## Thrust and Horsepower in Model Rockets

The question has come up as to how one can convert thrust from a model or high power rocket into horsepower. The real question is can thrust and horsepower be interchangeable measures? Not really but let’s take a look.

The definition of thrust is a force or pressure (pressure is force applied over an area) exerted on an object and it is usually measured in units of pounds (lb) or Newtons (N). Everyone involved in model rockets knows the first number in a model rocket motor designation is the average thrust in Newtons. Power is defined as the time rate at which work is done. When a force acts on a body to produce motion in the body, the force is said to have done Work. Work is measured as the product of the force applied and the distance an object moves. Power is usually measured in units of horsepower (hp) or kilowatts (kW). Thrust is therefore part of the equation to get to horsepower. The most common equation for power is:

P=W/t or P=F x d/t, (W=F x d)

W=work

t=time

P=power

F=force

d=distance

x means to multiply

/ means to divide

Let us say you are driving your car and it runs out of gasoline. You get out to push your car. You push and push your car as hard as you can but you can’t make it move. Even though you feel like you have done a lot of work you haven’t done any because the car has not moved. Remember the definition of work; force applied to body over a distance. No motion, no work. Now say your buddy gets out of the car and helps push the car. With both of you exerting a force on the car it starts to move. You are now doing work. If you measured the distance to the nearest gas station and you knew the force you applied to the car, you could figure out how much work you and your buddy had done when you get to the gas station. If you knew how fast you pushed the car you could figure out how much power was used to move the car to the gas station.

You may recognize the terms of distance over a given time as velocity. If it took one hour to push the car one mile to the gas station you would have pushed the car at one mile per hour (mph). The above equation can then be rewritten as:

P=F x V

V=velocity or V=d/t

So how does this relate to model rockets? The thrust of a rocket motor is the force in the above equation and velocity is the velocity of your rocket. To make all the units work out correctly we need two more definitions:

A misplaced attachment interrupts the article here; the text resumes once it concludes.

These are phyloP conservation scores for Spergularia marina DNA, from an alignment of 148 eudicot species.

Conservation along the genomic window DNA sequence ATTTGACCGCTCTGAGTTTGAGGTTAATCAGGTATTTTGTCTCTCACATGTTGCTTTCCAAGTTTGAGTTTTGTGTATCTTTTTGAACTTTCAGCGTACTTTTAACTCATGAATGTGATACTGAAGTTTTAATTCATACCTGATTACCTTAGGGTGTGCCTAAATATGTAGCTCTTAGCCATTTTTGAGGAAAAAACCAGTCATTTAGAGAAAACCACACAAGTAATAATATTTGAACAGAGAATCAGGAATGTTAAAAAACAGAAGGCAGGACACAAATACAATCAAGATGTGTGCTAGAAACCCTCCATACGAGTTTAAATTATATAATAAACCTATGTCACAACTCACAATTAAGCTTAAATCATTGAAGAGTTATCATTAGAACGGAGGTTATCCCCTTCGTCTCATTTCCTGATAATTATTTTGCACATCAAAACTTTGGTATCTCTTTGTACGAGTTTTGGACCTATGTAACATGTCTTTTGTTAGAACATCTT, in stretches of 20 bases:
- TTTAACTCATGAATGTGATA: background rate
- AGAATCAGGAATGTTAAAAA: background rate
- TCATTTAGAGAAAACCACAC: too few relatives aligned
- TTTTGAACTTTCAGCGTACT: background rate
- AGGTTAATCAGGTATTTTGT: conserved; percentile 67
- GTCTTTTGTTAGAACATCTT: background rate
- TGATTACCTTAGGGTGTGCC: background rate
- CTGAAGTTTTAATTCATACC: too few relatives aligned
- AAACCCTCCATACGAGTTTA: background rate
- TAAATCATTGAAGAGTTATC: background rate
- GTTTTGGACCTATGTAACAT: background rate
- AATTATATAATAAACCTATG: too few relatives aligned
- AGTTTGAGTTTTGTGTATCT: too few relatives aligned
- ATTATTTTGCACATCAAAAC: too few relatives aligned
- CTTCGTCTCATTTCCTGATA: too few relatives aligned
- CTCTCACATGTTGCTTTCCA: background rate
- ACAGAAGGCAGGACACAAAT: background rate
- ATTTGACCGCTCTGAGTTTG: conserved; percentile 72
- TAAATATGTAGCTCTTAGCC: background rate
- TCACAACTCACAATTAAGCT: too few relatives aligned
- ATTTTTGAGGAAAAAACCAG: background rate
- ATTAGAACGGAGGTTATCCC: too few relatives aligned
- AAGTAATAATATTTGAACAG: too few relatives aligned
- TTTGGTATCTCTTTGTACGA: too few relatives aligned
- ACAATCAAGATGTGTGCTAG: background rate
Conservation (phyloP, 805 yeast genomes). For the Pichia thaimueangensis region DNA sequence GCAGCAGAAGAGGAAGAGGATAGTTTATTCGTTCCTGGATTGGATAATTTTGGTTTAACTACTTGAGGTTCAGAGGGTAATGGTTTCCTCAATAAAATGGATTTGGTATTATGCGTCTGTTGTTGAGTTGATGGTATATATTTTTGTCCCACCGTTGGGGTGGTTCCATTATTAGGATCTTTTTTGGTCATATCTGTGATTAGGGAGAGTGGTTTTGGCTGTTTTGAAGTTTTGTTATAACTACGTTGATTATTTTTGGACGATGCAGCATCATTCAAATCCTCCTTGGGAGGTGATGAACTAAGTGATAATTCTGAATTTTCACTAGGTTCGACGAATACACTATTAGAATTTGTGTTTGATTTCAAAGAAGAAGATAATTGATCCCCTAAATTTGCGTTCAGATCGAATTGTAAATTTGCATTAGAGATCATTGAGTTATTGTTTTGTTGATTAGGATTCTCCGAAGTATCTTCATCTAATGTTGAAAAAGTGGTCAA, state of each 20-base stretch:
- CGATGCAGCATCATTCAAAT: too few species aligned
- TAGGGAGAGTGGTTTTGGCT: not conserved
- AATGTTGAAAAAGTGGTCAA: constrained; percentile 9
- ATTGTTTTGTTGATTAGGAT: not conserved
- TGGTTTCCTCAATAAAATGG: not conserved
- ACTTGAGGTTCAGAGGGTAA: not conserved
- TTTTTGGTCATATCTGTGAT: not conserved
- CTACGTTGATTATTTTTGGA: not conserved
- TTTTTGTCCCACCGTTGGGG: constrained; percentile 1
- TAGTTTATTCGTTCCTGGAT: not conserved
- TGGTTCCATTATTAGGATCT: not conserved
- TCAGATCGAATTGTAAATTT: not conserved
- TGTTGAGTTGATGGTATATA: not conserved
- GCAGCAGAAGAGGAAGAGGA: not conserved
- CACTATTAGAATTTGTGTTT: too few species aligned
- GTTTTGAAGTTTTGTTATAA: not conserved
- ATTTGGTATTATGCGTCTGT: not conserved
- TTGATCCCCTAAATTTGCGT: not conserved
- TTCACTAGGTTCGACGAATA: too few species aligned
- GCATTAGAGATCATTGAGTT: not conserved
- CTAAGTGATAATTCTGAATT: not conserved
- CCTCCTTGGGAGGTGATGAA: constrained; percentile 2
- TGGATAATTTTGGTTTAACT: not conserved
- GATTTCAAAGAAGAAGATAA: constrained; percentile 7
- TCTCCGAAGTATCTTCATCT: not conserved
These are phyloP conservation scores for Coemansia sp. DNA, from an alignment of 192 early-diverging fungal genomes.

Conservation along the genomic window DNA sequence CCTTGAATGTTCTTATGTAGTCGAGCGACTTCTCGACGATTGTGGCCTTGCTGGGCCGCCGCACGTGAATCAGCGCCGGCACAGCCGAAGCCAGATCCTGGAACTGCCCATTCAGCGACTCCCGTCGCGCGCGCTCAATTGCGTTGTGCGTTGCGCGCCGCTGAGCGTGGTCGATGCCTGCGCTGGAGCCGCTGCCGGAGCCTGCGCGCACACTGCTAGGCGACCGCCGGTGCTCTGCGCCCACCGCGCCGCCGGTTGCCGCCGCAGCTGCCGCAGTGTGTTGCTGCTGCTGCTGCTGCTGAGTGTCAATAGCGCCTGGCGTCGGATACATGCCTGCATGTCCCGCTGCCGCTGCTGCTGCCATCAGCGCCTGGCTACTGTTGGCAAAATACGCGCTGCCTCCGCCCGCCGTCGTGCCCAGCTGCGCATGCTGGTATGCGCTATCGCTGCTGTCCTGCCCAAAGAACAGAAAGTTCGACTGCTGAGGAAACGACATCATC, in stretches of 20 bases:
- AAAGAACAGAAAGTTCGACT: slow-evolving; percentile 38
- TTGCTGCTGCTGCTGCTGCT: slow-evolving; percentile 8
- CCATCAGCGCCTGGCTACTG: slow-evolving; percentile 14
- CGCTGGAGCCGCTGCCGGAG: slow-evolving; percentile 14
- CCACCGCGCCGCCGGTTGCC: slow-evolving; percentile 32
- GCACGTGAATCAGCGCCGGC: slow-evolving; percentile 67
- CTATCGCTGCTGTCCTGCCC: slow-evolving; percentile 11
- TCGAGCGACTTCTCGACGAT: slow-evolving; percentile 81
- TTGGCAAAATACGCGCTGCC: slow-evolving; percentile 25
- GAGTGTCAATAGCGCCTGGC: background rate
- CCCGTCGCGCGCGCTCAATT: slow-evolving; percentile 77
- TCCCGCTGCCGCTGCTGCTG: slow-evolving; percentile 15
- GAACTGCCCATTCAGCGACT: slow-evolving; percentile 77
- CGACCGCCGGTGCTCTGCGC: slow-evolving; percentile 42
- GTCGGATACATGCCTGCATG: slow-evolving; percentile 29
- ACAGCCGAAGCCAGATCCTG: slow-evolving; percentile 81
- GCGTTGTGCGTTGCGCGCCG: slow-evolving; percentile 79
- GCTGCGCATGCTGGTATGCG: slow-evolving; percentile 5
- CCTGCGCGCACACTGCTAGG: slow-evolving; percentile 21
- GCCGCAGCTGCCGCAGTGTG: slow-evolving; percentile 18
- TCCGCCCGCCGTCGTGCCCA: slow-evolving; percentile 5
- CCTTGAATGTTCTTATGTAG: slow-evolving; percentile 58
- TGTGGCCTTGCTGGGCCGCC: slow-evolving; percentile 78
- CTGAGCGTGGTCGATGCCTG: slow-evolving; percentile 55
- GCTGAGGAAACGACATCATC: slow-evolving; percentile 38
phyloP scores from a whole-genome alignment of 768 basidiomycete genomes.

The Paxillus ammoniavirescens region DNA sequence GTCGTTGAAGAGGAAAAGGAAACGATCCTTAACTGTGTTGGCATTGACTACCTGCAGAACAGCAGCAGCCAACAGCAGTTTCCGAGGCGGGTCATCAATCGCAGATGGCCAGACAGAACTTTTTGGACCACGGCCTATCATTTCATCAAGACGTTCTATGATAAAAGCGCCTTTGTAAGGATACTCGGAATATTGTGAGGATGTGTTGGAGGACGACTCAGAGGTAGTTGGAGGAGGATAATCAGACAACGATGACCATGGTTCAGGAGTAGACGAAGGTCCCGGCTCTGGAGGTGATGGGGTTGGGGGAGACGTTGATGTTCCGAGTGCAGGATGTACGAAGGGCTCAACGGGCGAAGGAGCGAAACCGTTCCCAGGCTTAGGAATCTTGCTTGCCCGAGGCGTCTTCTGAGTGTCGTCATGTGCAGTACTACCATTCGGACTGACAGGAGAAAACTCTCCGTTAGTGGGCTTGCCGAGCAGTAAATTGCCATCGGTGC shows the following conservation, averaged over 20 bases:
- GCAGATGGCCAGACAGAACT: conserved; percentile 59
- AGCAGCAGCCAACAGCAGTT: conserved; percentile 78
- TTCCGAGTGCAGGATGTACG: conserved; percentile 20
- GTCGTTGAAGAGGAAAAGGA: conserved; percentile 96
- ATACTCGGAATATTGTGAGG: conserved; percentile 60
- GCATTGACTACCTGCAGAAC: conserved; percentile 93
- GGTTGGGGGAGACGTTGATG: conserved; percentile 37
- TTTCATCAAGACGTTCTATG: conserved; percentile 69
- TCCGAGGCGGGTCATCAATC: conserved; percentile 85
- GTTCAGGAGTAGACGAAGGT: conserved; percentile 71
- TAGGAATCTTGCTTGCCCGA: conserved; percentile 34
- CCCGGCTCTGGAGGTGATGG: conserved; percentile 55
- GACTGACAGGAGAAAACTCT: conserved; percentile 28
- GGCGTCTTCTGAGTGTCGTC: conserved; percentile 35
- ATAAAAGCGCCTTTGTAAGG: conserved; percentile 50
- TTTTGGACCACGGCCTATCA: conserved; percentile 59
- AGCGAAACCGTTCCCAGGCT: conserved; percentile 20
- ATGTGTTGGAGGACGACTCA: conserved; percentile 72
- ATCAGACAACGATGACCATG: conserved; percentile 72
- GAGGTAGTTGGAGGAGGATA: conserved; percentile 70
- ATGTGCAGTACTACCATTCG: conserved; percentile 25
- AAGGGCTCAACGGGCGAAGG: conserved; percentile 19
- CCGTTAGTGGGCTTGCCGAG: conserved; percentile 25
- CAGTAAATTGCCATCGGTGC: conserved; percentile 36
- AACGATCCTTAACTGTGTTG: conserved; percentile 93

Horsepower (hp) = 550 foot-pounds/sec.

and

Pounds = Newtons/4.45 or F(lb)=F(N)/4.45

We can substitute into the P= F x V equation and get:

P=F(lb) x V(ft/sec) x hp/550ft-lb/sec

Multiplying by hp/550ft-lb/sec is the same as multiplying by one, which doesn’t change the value of P. Remember horsepower divided by 550ft-lb/sec is one, as that is its definition.

Note that we now have lb in both the numerator and denominator of the above equation and they therefore cancel each other out. There is also ft/sec in both the numerator and denominator that cancel out leaving hp as the only units left. Power in horsepower is what we were looking for all along.

If we can substitute pounds of force for Newtons of force, we then get the following:

P=F(N)/4.45 x V (hp)/550

Power is now in horsepower, F(N) is the thrust of your rocket in Newtons and V is the velocity of your rocket in feet per second.

Let me give you an example: At the September SEARS 572 club launch I flew my PML ½ Scale Patriot Missile on an Animal Motor Works K650 Red Rhino. The rocket’s maximum velocity at motor burnout was 407 miles per hour, which converts to 597 feet per second. Therefore the average velocity was from the time the rocket start to first move (zero ft/sec) and the max velocity: (597 minus 0)/2=298.5 ft/sec. The K650 designation tells us the average thrust was 650 Newtons. Therefore:

P=650(avg)/4.45 x 298.5(avg)(hp)/550

P=79.27 hp average

By knowing, through measurement or estimating by simulation, the velocity of any rocket while knowing it’s thrust one can calculate the horsepower generated on any given rocket flight.

John Hansel

SEARS 572

NAR 83131

TRA 10910